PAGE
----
MONTREAL - Driving on road courses rather than oval tracks is still an adventure for Ricky Stenhouse Jr. but he hopes one day to be good enough to win at Circuit Gilles Villeneuve.
The 24-year-old hasn't finished higher than 24th in two attempts at the NAPA Auto Parts 200, the only NASCAR Nationwide series event held in Canada.
But each time he takes away a little more knowledge of the straightaways and chicanes, heavy braking and quick accelerations that are the realities of road racing, and what make it so different from circling the short tracks that are the staple of stock car racing.
"At some point I think I'll get to a point where we can challenge and win," Stenhouse said Wednesday at an event to promote the race's sixth edition Aug. 18 at the Montreal track. "When we race here, we don't look at it as a loss.
"We use all the practice time we can so I can try to get better."
There are only three road courses on the Nationwide schedule, and many teams import experienced road drivers to replace their regulars for them.
In Montreal, that usually gives former open wheel aces like Jacques Villeneuve, Patrick Carpentier and Ron Fellows a chance to drive the heavy stock cars in an event that has become known in its first five editions starting in 2007 for frequent, spectacular pile-ups.
It is also considered one of the best draws in the Nationwide series, although the organizers do not announce attendance.
Despite a background of dirt or paved ovals, Stenhouse wants to be in on the fun, too. For now, he waits at the back for crashes and mishaps to thin the field and try to get near the front at the end.
"This is one of the toughest races, with the braking and the hairpin, but it's fun," he said. "You see the stands are full and people are standing along the fences and up in trees.
"Drivers like to see fans in the stands."
Stenhouse is the reigning champion of the Nationwide series, one step below NASCAR's Sprint Cup championship. And he is in the hunt for another title after five races this year.
The Memphis, Tenn., native already has a victory and is second in drivers' standings to veteran Elliott Sadler, a former Sprint Cup regular.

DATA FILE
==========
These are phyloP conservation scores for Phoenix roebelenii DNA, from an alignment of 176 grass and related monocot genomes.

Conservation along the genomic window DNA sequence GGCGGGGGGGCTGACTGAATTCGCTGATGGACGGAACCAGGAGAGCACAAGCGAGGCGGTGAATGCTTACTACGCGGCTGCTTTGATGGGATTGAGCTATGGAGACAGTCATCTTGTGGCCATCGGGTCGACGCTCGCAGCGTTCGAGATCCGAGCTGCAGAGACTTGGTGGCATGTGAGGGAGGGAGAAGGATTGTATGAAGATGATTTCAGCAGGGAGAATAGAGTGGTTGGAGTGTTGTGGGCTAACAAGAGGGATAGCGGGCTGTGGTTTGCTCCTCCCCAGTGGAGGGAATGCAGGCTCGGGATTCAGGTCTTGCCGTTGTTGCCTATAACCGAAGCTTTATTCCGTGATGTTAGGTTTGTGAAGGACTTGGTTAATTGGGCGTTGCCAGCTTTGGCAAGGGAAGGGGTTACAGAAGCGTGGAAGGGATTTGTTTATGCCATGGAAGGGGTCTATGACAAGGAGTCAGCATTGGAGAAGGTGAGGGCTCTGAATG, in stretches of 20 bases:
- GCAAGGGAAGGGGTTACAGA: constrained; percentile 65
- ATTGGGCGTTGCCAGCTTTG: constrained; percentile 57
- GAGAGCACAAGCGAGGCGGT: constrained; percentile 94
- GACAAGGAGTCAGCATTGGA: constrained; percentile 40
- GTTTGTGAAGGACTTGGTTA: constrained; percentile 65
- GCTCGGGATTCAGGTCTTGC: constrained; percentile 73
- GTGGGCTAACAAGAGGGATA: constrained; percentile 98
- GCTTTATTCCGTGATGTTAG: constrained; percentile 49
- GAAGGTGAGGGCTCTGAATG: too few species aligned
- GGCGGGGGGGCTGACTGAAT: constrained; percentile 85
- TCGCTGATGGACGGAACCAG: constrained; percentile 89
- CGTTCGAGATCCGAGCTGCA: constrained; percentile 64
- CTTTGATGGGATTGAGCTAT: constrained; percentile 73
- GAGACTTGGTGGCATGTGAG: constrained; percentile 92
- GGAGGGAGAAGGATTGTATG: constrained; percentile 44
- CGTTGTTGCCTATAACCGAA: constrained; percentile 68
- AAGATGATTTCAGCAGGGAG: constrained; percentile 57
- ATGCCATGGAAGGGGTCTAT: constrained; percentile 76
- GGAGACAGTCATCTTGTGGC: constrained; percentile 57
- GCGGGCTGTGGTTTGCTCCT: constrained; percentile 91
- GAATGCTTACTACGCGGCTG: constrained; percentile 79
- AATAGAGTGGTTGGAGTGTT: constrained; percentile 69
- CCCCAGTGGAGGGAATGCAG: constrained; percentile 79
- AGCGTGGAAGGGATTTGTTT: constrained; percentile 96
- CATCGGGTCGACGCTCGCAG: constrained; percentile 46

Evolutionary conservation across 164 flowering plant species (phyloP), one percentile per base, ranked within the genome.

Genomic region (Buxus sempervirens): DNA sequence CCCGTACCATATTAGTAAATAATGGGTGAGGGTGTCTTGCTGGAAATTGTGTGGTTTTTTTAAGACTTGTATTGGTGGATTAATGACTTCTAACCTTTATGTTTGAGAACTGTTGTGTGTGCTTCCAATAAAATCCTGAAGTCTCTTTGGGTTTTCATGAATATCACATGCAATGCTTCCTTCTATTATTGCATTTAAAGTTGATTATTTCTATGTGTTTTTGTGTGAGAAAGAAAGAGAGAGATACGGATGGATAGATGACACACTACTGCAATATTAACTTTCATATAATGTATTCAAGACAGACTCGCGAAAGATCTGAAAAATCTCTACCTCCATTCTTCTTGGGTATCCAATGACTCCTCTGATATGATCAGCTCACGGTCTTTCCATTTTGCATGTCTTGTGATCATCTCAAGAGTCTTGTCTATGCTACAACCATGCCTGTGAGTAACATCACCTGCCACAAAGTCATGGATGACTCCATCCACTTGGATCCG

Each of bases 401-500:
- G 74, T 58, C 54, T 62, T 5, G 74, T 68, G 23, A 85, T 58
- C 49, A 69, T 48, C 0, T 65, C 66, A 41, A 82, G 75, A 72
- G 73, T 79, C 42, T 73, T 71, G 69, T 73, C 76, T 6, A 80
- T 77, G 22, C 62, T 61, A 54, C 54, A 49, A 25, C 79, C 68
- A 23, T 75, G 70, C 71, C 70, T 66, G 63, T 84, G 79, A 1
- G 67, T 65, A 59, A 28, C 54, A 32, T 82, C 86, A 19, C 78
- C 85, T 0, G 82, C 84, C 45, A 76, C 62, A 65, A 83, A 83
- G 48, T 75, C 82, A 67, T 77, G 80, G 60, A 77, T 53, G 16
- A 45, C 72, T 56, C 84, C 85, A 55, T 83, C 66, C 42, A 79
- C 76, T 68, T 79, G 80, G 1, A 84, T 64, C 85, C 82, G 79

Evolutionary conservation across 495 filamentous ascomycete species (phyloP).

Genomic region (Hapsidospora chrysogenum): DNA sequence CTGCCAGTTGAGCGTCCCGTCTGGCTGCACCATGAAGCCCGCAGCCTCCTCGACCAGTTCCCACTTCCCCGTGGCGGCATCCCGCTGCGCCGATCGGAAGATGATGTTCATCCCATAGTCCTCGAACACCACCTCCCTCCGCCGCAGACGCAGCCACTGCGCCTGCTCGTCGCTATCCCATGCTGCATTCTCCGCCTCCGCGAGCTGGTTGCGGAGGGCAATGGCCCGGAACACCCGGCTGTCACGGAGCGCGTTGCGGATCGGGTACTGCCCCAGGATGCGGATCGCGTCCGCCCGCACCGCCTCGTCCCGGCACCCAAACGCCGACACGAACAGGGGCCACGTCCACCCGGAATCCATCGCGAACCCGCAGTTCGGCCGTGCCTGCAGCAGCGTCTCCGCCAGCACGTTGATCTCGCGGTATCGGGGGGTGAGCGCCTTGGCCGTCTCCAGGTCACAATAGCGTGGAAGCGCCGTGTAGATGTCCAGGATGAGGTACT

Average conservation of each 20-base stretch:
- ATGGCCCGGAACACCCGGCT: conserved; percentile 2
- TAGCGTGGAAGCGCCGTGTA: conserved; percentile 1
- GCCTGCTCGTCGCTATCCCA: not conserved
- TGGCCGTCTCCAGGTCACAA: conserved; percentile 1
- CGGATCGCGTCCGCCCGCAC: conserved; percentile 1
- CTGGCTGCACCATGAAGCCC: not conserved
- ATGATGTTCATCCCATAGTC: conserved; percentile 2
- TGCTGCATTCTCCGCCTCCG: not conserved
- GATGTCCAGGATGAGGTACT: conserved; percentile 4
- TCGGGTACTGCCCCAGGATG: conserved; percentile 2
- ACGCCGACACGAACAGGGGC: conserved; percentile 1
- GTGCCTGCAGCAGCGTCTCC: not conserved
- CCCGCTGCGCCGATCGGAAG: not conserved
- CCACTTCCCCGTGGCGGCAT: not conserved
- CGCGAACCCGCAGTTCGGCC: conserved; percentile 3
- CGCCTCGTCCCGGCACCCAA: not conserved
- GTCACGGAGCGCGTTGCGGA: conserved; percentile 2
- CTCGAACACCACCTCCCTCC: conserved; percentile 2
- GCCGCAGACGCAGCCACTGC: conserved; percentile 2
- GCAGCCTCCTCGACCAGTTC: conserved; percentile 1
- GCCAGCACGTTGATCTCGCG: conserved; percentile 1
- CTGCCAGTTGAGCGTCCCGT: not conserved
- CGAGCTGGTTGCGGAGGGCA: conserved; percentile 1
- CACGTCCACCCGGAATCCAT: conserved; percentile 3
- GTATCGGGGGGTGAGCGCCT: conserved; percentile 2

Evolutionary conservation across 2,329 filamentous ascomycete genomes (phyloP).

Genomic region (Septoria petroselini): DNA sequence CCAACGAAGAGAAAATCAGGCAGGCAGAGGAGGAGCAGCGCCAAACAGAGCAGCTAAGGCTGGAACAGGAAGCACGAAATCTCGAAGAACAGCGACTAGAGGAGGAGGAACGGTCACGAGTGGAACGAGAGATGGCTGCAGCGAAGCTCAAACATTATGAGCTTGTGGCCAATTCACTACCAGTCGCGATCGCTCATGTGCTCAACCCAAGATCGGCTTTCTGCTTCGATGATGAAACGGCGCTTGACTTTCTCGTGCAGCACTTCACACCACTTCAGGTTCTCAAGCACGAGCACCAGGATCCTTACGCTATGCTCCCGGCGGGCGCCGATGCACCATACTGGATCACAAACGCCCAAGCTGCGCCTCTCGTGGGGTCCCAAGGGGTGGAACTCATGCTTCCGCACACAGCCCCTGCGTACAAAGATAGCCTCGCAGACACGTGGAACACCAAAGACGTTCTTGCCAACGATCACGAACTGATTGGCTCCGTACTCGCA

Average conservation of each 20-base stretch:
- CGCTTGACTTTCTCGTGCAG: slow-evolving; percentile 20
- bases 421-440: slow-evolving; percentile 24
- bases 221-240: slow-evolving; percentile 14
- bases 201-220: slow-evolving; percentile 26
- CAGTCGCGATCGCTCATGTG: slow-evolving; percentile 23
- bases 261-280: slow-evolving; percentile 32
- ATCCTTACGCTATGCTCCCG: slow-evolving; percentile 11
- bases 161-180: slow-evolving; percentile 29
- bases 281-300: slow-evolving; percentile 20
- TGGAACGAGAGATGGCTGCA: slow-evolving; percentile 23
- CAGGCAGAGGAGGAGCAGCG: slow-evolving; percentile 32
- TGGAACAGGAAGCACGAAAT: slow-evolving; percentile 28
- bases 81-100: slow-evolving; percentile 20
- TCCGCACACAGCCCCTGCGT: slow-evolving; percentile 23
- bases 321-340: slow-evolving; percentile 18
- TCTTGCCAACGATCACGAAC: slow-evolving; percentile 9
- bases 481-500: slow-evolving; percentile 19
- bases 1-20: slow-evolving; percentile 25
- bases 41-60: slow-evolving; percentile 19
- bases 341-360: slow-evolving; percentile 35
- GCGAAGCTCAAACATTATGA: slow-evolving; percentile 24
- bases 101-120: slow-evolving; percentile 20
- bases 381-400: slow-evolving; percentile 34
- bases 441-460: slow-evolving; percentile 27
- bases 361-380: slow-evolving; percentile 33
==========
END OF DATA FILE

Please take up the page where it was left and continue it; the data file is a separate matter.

But while Sadler has taken a step back in his career, Stenhouse is on his way up.
He hopes to get into seven or eight Sprint Cup events this year and move full-time into the upper circuit in 2013, although much will depend on finding sponsors.
His team, Roush Fenway Racing, was caught in a sponsorship crunch this year and may not have backing for both of its cars in all the Nationwide races this season.
The team runs three Sprint Cup cars — series leader Greg Biffle, Carl Edwards and Matt Kenseth — and hopes to add a fourth for Stenhouse in its No. 6 car, the slot occupied for 35 victories by Matt Martin between 1988 and 2006.
Stenhouse drove the No. 6 Ford at the Daytona 500 this year, finishing 20th while Kenseth won in the No. 17 car.
"There are no promises," Stenhouse said. "Jack Roush and I have a good relationship.
"We're focused on the same goal, for Roush Fenway to succeed. I've expressed my interest in running full-time next year, and some this year, and we'll see how it goes."
For now, he's set on taking another Nationwide title. Last season, he posted his first two victories and was top-10 in 26 of 34 starts. But this year, he's the target rather than the hunter.
"It was difficult last year," he said. "It's going to be just as difficult but I feel we're better prepared as a race team after doing it once.
"We're more prepared to be more consistent that last year and to win a championship. I think we're in a better situation as a race team."
Stenhouse made a quick stop in Montreal and had to leave right away for Dallas, where the O'Reilly Auto Parts 300 at Texas Motor Speedway runs on Friday.
As he spoke, workers outside were erecting the temporary bleachers for the Canadian Grand Prix Formula One race scheduled for June 10.